Serbia looks set to remain in urgent need of electricity imports from Romania over the coming winter, latest figures indicate.
Flows of electricity from Romania into neighbouring countries rocketed in the first half of the year taking their cue from lower prices and tight power systems in neighbouring markets, a report published by transmission system operator Transelectrica on Friday revealed.
Exports into Serbia jumped, with data between January and June showing a figure six times higher than in the same period of 2013.
The transmission system operator (TSO) attributed the increase in flows to severe flooding in Serbia in May that affected the country’s power plant availability.
While so far Serbia’s hydro production has been strong and met fairly mild demand, with the winter months approaching, market participants say flows from Romania will continue high into Serbia over the fourth quarter.
Traders’ expectations concerning any price impact remain mixed.
Given the floods caused lasting damage in the country’s coal supply, Serbia is still in the process of pumping out water from the mine pits.
Market participants said the situation could return to normal as late as March 2015. This could leave the system in great need of Romanian electricity when winter consumption kicks in.
One of the most affected areas was the Kolubara mine which supplies, among other units, the 1.65GW Nikola Tesla power plant ( see EDEM 19 May 2014 ).
Acting director of utility EPS Aleksander Obradovic said in a previous statement that damage at the Kolubara mine was so severe partly because of a lack of investment over the last 10 years.
According to the same statement, a heavy storm at the end of July hit the thermal power plant Kostolac and the accompanying coal mine. However the situation in the country remained balanced as run-of-river production increased and EPS refrained from any buying activity at the time.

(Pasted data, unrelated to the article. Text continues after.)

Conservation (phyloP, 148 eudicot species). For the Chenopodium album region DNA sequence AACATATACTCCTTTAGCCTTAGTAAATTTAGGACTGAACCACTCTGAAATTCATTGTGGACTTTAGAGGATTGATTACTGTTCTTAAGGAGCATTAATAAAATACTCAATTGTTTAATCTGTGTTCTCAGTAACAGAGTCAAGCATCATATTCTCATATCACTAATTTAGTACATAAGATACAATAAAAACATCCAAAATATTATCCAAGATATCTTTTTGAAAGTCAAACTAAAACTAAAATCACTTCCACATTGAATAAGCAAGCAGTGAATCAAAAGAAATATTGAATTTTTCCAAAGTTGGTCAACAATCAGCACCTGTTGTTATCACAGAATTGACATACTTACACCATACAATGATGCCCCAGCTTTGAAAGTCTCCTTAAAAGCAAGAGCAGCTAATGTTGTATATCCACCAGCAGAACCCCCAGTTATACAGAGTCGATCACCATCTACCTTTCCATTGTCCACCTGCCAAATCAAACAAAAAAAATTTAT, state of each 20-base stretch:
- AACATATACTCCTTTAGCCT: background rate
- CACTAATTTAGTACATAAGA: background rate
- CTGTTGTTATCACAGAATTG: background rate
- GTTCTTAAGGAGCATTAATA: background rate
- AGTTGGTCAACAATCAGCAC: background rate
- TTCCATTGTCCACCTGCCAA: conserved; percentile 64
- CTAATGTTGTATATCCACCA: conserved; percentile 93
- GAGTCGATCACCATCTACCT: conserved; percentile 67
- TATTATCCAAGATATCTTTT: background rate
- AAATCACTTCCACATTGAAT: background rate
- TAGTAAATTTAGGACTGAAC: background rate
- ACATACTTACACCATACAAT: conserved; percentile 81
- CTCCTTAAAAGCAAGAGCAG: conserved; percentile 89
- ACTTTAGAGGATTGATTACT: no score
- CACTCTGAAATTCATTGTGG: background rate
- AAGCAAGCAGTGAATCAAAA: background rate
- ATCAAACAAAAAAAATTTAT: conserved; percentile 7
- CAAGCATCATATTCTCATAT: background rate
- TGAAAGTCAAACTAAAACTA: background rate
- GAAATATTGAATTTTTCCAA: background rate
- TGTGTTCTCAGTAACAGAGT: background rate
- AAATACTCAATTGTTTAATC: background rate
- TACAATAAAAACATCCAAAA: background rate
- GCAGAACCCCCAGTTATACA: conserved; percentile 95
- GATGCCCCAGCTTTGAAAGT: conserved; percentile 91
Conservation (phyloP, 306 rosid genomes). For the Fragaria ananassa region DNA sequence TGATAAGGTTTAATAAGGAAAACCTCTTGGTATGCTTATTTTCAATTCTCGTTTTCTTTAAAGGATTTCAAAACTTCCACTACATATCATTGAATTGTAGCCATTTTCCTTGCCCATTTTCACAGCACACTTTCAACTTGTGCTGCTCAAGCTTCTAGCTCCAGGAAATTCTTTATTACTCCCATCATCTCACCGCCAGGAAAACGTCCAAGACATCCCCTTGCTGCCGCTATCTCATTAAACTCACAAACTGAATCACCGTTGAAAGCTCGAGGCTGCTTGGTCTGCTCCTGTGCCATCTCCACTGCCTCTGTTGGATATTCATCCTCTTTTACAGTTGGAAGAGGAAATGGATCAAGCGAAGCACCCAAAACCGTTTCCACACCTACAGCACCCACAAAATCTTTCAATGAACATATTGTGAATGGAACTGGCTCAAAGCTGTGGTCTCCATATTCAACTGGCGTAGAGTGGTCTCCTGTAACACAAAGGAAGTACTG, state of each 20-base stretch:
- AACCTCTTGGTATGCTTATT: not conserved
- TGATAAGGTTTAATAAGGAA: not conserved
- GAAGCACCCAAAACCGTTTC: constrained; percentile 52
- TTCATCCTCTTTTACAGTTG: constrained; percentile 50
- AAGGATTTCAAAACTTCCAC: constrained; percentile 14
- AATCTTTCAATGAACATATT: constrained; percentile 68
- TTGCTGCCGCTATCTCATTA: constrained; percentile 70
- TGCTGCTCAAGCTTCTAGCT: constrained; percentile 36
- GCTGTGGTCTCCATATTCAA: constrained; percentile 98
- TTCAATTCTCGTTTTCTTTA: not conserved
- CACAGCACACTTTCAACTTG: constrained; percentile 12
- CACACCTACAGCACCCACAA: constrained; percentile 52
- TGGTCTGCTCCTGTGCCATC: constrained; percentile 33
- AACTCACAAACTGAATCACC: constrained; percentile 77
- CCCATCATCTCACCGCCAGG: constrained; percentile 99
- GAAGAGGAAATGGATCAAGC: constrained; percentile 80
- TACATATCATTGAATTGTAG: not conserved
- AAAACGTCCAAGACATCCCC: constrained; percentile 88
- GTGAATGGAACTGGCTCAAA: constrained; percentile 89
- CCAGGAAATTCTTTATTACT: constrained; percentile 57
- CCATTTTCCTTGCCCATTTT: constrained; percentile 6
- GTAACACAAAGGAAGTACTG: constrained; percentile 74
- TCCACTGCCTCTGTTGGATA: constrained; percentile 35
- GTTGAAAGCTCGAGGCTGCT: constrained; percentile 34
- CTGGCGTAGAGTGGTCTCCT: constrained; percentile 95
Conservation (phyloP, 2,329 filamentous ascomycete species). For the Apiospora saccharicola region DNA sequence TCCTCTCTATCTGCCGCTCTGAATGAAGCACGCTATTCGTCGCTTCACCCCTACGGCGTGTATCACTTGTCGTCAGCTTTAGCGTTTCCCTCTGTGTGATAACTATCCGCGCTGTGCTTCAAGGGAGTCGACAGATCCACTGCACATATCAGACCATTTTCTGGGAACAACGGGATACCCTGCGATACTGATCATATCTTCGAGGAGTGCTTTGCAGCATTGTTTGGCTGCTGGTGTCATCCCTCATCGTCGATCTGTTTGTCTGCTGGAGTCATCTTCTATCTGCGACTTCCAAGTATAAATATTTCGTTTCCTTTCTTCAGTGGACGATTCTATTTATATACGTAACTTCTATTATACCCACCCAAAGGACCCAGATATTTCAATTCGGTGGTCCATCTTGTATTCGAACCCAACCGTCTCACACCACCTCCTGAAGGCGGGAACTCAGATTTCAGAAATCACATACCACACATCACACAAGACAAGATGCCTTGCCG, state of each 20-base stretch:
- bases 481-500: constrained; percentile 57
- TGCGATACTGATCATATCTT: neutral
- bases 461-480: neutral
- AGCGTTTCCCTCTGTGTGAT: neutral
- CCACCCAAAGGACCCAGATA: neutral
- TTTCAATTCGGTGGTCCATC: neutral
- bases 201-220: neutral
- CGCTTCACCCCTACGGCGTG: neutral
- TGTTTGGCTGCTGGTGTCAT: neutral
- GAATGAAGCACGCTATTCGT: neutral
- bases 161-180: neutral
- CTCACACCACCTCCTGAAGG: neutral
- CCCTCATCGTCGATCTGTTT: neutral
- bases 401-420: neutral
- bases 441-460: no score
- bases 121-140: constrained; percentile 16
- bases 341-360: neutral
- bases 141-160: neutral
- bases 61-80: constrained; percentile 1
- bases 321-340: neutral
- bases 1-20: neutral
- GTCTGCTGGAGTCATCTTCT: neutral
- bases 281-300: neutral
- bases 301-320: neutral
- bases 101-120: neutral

Obradovic noted the damage was greater than what followed when the floods hit in May and “new investment in the production system” was required. Repair work began soon after, ICIS understands.
If the situation in the coal mines does not improve by December, traders agreed it could add support to regional prices. “These hydro stocks will last for one month and will cover current consumption without bigger problems,” one regional trader noted.
The source added that the neighbouring markets could see some impact on prices if the water is not pumped out of the mine pits until December, as hydropower stocks decrease and the Serbian system becomes tight.
With the need for imports from Romania deemed long-lasting, the impact on Romanian prices is clouded by an uncertain weather forecast so far in advance.
With lower solar output once the sunny season ends Romania could be subject to some uptick in prompt prices, some say. Until now, recent weak outturns on the Romanian Day-ahead market have been pressured by hydro oversupply and high photovoltaic generation.
Meanwhile other market participants noted that cheap Romanian electricity will not necessarily increase in value, as wind generation is expected to kick in once autumn settles in.
In addition, consumption still will play a key part with recent statements from the prime minister indicating the country is entering recession could indicate a low demand curve during the fourth quarter.
Despite reservoir stocks above 97%, hydro production in Romania expected in the fourth quarter remains highly dependent on precipitation.
Initial expectations indicate the coal supply in Serbia could be reduced for a year as a result of the severe flooding ( see EDEM 22 May 2014 ).
The TSO report on the first six month of this year also shows flows into Hungary almost tripled compared to the first half of 2013. Transelectrica said a profitable spread to more expensive Hungary encouraged exports.
Since Romania scrapped its export tariff on 1 July ( see EDEM 2 July 2014 ) flows hit maximum, with the Romanian prompt perceived as a possible driver of the Hungarian equivalents ( see EDEM 4 August 2014 ). Sophie Udubasceanu